But the changes are there.

They're not leaving the sofa cushions on the floor when they're done.

The boots are (generally) making it back into the boot box.

She's trying to walk away from the situation instead of reacting in anger.

They're drying the dishes without complaining and reminding.

She's talking it out with her sister, before raising her voice. Sometimes.

This all takes times. 

It is the mantra that breathes an extra portion of patience into my mothering. 

37 comments on “motherhood”

  1. Thanks for being so honest. Sometimes I feel like all the blog authors I read are super women who have these calm, easy going kids, and no daily qualms. It’s good to hear your real voice and suggestions. I’ve been trying to regularly read bits of: Easy to Love, Hard to Discipline because it has been perhaps the first parenting book I have really found useful. So much of what the author speaks to is real for me and the way I was raised and struggles I’m having. Not sure if it’s right for all, but I do highly recommend it!Take care!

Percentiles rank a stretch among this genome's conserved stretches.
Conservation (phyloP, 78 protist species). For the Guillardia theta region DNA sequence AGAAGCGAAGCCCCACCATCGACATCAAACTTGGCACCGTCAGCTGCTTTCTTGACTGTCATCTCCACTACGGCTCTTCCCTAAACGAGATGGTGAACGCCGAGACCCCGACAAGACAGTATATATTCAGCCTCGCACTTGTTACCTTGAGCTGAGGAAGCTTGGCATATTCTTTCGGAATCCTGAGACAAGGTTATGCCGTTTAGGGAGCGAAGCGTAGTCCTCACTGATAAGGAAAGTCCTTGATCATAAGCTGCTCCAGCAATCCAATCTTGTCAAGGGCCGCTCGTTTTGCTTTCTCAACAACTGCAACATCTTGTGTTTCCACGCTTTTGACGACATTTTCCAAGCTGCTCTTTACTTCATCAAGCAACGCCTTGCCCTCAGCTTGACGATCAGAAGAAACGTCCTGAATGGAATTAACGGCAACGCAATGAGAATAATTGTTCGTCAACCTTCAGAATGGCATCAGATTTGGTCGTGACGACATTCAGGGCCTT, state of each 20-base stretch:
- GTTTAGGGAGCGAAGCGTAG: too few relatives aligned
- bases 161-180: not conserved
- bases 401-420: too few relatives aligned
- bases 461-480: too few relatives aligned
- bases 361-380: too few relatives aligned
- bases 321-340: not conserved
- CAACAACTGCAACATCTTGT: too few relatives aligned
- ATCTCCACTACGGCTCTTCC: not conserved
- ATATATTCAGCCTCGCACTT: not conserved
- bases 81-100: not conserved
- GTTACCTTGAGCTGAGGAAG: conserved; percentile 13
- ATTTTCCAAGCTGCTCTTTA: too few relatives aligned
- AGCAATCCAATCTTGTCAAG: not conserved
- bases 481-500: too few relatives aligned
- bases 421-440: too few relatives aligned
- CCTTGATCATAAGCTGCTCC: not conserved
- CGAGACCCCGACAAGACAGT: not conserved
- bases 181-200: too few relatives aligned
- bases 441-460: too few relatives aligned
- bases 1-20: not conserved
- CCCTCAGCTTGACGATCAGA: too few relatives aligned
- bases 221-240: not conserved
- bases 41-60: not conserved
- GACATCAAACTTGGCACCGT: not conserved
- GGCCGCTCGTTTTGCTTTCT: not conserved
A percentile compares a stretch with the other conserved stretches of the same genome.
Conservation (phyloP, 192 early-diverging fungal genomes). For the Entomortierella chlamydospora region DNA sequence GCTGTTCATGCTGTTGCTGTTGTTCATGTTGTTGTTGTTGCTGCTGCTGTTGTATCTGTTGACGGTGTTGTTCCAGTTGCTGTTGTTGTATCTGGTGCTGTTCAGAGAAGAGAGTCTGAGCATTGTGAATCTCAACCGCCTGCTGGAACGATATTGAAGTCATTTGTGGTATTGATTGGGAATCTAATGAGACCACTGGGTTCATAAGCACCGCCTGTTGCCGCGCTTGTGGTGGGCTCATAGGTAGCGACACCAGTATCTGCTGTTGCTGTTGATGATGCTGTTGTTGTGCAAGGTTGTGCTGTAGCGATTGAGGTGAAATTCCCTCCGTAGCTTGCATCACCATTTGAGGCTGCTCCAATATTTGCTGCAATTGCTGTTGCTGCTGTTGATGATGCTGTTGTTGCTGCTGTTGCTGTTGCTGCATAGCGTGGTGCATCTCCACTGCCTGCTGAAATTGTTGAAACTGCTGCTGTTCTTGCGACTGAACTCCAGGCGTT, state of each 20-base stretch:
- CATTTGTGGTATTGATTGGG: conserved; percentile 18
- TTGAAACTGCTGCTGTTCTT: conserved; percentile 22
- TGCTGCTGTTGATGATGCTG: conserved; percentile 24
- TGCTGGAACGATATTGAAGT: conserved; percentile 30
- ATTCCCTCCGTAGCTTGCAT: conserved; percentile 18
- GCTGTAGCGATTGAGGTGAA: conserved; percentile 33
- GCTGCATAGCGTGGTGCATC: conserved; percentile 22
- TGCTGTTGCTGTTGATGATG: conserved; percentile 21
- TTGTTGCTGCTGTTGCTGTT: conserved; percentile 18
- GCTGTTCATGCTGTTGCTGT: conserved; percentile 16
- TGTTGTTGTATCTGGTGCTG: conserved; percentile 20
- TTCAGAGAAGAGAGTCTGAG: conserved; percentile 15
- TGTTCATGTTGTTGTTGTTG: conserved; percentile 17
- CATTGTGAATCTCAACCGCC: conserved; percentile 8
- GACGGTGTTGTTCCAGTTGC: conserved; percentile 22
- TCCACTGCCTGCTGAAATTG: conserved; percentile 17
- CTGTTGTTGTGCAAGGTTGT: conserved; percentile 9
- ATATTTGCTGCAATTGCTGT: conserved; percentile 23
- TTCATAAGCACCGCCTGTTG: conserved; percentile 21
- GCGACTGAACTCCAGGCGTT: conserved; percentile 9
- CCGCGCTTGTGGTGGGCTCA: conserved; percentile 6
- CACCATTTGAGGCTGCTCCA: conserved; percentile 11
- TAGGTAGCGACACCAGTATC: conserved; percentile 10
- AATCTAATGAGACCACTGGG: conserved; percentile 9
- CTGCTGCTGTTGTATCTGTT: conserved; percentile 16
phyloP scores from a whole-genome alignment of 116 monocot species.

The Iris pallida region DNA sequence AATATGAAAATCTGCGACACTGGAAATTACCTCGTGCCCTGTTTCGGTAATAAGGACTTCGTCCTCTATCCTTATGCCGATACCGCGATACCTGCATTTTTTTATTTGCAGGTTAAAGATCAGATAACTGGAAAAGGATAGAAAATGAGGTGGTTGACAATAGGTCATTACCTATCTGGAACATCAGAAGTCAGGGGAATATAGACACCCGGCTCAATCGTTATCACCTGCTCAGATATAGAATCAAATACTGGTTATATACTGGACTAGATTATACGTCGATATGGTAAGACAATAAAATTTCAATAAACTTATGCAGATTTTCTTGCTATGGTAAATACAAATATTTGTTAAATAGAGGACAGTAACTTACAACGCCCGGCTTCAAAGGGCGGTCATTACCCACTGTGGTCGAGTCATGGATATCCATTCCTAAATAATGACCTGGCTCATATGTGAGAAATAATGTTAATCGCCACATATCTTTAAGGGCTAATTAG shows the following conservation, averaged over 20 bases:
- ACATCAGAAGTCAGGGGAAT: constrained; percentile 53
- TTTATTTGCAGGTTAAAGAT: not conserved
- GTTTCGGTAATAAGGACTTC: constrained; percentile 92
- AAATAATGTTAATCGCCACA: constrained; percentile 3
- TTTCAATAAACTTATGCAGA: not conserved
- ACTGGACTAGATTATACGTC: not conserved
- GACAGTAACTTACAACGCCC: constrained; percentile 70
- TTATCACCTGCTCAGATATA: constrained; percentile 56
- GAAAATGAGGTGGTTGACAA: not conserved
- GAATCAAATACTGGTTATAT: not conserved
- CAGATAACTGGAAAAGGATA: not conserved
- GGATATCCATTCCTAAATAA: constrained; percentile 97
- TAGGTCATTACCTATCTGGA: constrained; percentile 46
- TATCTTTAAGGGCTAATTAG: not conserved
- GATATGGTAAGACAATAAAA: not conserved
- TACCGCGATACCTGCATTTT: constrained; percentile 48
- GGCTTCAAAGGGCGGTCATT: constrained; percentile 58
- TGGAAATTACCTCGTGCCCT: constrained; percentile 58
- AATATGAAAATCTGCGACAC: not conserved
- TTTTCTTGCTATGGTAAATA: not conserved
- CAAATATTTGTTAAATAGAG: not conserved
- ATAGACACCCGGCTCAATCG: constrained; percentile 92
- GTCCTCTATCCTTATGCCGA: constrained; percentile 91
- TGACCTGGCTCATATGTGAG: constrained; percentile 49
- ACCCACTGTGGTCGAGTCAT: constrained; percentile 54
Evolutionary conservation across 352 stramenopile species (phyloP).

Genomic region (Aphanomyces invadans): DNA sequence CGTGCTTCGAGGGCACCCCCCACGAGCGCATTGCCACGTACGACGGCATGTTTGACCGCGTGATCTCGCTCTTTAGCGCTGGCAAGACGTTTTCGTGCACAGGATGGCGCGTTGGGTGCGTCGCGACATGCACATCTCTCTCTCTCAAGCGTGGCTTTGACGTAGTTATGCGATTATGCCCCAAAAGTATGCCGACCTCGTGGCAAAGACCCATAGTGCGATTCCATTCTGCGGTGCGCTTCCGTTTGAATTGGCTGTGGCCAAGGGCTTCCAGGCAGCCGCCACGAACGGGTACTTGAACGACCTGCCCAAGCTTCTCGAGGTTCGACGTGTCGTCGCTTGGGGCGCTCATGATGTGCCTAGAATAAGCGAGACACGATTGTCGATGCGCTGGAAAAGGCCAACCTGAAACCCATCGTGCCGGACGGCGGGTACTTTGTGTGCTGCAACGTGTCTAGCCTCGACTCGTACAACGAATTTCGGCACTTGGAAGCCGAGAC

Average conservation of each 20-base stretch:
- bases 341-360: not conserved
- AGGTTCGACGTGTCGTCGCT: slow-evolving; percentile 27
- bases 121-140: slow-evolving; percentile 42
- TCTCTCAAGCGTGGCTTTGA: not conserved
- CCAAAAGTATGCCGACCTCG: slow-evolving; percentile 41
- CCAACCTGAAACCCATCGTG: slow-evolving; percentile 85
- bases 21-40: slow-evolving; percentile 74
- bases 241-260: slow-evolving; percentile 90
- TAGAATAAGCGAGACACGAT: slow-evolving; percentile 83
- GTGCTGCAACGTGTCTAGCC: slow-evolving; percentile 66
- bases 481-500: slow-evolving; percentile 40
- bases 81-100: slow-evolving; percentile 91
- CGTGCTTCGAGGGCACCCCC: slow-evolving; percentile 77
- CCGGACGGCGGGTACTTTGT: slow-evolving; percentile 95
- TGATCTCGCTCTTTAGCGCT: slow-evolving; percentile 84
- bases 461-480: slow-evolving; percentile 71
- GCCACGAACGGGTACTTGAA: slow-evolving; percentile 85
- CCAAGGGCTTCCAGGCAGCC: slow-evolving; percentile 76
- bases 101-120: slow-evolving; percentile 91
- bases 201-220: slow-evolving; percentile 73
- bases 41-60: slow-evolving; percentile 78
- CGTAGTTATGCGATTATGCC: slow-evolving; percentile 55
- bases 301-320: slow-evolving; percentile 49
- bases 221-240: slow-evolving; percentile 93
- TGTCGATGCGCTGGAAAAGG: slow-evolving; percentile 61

2. Why hello there, my twin. I’ve been feeling the same way and have come to the same conclusions: patience and time. Unfortunately, I also have to work on constancy. Ugh.

  3. oh, goodness molly, i so needed to read this today. i’m having such a time with the girls right now-not all bad, but just all…complicated. and not knowing what the right thing is in so many instances. how can i guide them if i’m not sure myself? big, big sigh.and thank you.

  4. this is such a great post Molly; simple wisdom is always the best. it’s a good reminder to think back to the things they’ve learned while looking ahead at the work that still needs to be done.